With many job interviews still taking place virtually, candidates’ process of evaluating a company’s culture has taken on a different complexion.
Pre-Covid, a candidate could get a feel of the organisation, its people and methods of working by walking into an office, but today, one needs to be more deliberate about deciphering organisational culture.
First of all, what we mean by culture needs to be carefully defined.
Associate Professor of Management and Organisations at Kellogg School of Management, Lauren Rivera has long cautioned employers against misinterpreting the meaning of “cultural fit.”
During a recent Kellogg Executive Education webinar, she said that instead of looking for people who share the company’s values and are aligned with its mission, hiring managers gravitate towards those who share their background and interests. Experts have said this could affect diversity in more ways than one. Most notably, it leads to groupthink which tends to have a negative impact on business results.
Candidates need to be equally cautious when evaluating a prospective employer for cultural fit. Chemistry with the hiring manager based on background and interests may not help your career advancement and job satisfaction if the corporate culture is not aligned with your values, ethics and purpose. Among other things, misalignments could manifest in the form of a lack of work-life balance, or a lack of diversity and inclusion. These could erode your motivation.
So how can you decode corporate culture, especially without the benefit of spending any time at the prospective employer’s office?
ANALYSE THE LANGUAGE THEY USE
Most candidates would at least do an online search. Glassdoor reviews, news coverage, the organisation’s website and social media channels are the most common information sources.
You need to pay greater attention to how the company communicates, whether on its website and social media channels or in its job descriptions.
How things are phrased in job descriptions can reveal a lot about a company’s beliefs and priorities.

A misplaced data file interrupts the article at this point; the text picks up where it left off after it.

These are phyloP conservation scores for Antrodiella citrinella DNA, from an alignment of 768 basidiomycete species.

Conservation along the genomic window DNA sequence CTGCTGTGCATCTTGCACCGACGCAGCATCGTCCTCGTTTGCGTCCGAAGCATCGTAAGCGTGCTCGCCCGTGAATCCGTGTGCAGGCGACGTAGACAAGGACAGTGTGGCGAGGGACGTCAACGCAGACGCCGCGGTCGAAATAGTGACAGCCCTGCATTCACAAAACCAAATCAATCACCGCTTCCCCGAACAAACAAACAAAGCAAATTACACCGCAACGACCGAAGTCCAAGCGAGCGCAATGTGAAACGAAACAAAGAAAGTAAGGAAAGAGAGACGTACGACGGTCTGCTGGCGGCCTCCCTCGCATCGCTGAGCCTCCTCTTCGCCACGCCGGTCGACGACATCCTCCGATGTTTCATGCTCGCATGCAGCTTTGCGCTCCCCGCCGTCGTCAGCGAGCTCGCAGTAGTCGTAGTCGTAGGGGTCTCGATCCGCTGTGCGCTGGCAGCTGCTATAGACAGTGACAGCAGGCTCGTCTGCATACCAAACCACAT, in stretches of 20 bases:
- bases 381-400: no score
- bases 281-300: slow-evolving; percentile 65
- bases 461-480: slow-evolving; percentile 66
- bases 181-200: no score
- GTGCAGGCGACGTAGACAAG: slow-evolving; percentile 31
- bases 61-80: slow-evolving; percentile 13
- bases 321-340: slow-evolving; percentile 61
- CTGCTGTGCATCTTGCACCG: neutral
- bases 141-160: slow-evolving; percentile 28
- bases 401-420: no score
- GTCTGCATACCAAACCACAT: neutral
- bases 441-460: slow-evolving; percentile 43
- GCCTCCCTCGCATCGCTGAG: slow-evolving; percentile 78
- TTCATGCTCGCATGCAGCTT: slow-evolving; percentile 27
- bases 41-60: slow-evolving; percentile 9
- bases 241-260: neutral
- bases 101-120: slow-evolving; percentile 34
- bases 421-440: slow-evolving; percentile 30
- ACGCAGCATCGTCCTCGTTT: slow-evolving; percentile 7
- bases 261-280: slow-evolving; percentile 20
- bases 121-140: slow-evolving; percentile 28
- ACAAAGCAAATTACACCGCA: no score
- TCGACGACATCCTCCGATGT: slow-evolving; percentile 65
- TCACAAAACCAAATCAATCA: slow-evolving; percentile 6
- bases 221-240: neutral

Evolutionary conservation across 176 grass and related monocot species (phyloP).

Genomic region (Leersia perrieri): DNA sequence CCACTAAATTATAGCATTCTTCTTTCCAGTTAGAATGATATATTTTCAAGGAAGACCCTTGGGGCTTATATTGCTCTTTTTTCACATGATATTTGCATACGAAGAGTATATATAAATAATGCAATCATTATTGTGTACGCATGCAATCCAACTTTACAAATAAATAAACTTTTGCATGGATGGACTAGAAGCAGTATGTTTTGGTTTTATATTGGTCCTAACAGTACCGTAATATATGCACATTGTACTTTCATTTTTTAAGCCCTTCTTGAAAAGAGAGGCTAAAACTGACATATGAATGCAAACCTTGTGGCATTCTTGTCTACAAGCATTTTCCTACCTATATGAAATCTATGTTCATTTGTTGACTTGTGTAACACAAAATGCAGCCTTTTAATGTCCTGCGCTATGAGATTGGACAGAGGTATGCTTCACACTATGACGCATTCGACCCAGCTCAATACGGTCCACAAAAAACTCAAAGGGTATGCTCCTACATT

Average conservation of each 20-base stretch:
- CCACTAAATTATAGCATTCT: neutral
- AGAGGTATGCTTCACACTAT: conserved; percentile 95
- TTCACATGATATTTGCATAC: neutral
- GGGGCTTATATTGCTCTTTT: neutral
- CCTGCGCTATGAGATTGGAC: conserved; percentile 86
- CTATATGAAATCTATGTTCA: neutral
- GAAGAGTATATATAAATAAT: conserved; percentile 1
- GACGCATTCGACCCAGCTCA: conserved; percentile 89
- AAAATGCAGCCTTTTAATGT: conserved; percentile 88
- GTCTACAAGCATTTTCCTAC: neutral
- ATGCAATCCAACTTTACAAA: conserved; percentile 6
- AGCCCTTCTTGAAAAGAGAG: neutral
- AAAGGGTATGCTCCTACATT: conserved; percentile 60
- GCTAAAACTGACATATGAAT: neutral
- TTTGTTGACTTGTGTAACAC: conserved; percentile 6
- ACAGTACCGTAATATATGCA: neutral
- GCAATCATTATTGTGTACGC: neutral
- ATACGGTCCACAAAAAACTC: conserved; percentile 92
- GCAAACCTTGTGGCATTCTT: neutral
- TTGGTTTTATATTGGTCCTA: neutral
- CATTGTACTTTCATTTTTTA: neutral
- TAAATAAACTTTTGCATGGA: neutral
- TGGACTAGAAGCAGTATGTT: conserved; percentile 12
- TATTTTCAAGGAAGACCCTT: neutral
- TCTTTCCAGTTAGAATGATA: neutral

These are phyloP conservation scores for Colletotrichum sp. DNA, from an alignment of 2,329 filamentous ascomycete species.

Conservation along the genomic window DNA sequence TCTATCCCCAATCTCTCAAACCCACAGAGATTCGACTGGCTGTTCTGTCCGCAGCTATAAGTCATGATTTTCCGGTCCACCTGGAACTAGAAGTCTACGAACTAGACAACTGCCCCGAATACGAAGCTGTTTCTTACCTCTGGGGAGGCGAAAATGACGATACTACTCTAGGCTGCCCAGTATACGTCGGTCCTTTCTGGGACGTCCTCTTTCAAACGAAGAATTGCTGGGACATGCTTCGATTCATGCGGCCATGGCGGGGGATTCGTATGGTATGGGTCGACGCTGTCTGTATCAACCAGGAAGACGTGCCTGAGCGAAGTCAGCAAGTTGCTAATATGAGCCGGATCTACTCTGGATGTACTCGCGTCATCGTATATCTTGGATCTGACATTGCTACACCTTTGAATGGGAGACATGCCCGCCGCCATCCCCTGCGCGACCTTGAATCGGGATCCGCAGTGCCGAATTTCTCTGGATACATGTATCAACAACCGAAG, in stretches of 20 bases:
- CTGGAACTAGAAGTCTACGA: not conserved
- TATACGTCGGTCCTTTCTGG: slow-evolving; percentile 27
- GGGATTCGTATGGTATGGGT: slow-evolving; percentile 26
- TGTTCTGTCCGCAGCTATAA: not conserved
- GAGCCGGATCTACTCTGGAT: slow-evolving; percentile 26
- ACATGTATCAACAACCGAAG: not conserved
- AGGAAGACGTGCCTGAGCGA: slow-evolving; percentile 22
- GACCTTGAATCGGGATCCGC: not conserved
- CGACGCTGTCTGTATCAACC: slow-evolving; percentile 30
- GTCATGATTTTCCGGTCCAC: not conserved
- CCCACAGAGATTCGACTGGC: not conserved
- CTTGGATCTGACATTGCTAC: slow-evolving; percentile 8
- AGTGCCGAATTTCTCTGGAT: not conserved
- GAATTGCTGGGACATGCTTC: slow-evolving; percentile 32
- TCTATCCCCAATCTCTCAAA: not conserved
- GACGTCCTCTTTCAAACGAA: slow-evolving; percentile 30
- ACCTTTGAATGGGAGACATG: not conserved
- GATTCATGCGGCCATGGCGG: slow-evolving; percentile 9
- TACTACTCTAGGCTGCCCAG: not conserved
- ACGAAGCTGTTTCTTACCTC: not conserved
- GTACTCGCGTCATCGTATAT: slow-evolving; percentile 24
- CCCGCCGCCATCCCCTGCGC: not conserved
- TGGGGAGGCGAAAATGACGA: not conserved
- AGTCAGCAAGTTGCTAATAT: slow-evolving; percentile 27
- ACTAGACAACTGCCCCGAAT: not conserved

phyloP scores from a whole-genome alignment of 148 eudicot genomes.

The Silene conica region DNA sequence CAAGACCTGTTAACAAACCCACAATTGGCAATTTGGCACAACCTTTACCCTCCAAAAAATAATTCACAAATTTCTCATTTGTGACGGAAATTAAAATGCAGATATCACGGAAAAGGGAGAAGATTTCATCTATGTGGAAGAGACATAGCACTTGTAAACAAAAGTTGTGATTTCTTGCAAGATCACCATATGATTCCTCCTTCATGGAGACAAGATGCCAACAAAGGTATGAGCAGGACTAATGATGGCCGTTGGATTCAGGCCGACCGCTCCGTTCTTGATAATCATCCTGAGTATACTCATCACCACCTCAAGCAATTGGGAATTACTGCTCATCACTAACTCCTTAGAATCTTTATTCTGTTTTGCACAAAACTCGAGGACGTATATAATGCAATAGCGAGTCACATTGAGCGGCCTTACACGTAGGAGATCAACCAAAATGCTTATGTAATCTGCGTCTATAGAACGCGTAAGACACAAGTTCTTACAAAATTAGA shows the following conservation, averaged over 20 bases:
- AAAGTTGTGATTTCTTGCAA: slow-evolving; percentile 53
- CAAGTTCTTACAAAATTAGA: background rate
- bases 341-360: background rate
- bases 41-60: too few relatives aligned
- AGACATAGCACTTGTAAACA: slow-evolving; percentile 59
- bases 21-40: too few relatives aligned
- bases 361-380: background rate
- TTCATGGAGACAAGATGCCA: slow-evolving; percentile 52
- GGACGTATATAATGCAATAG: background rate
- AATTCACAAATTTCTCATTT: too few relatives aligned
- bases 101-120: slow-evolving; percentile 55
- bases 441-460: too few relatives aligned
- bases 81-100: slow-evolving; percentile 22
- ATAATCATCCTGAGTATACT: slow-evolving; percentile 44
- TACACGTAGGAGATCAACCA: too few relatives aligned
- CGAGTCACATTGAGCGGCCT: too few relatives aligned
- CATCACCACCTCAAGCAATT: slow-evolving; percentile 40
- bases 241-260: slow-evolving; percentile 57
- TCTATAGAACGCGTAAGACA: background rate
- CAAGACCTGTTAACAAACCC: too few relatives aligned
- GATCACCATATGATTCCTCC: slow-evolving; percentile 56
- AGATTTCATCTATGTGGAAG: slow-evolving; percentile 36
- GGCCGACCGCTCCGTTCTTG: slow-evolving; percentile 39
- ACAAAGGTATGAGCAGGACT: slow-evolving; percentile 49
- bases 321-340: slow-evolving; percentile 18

For instance, if the emphasis is on a fast-paced, results-driven culture with no mention of flexibility, you can safely assume that work-life balance is not a priority for the company.
Words such as “resourceful” might seem harmless, but could also mean they expect you to move mountains with few or no resources.
Of course, you shouldn’t look at these indicators in isolation. This research needs to be augmented by information from other online sources or the company’s former and current employees.
The key is to spot possible red flags and investigate them further.
ANALYSE SOCIAL MEDIA CHANNELS
Observe what the company has said or shared during the current crisis and even past ones. The tone and quality of their responses can reveal their core values and beliefs.
Many organisations also demonstrate their commitments to communities or the environment on social media and professional networking channels. Perhaps they have articles or videos showcasing their gender equality programme or their commitment to a sustainable supply chain.
EVALUATE HOW THE REMOTE INTERVIEW IS CONDUCTED
You may not have the benefit of stepping into the office but how the remote interview goes can certainly reveal a lot. Was it scheduled easily and in an organised manner? Were the interviewers punctual and ready to speak with you at the scheduled time? Perhaps each of them joined the meeting at different times. Were some of them flustered or exhausted from putting out fires in the business?
All of this can reveal a lot about the challenges the company is facing and how managers deal with them.
ASK SPECIFIC QUESTIONS
Asking the interviewees superficial questions such as, “Can you tell me more about your company culture?” isn’t going to help. It gives them the leeway to respond equally superficially with phrases such as, “We’re very collaborative.” or “We care about our employees’ mental health.”
Instead ask specific questions such as:
- How do you deal with instances when an employee fails to deliver?
- With so many of your employees working remotely, how do you encourage collaboration?
- How long have you been with this company? What do you enjoy about working here?
- What types of people tend to be successful here?
- How do you deal with underperformers?
Formulate questions based on what you value, whether it’s teamwork, innovation, mentorship and so on.
You may ultimately only get vague responses, but even these are useful as they could indicate a lack of commitment to the values the company overtly espouses. In such cases, you may want to investigate further.
REFLECT AND GO WITH YOUR GUT
After the interview, take time to reflect on the experience.
Think about the types of questions the interviewers asked. These provide important clues to what the company prioritises. Are their priorities aligned with your values?
The interview style matters as well. Was it formal, structured or unstructured? Did it sit well with you?
Overall, did you feel at ease? Did the interviewers listen to you attentively? Did they answer your questions sincerely?
EVALUATE THE RECRUITMENT PROCESS
How many steps are there in the process? Has the company made the process transparent? Have they shown respect for your time?
All of this will give you a clear indication of how you’re likely to be treated as an employee.
How swiftly the recruitment process goes could also indicate how urgently they need to fill the role or how agile the company is in responding to business challenges.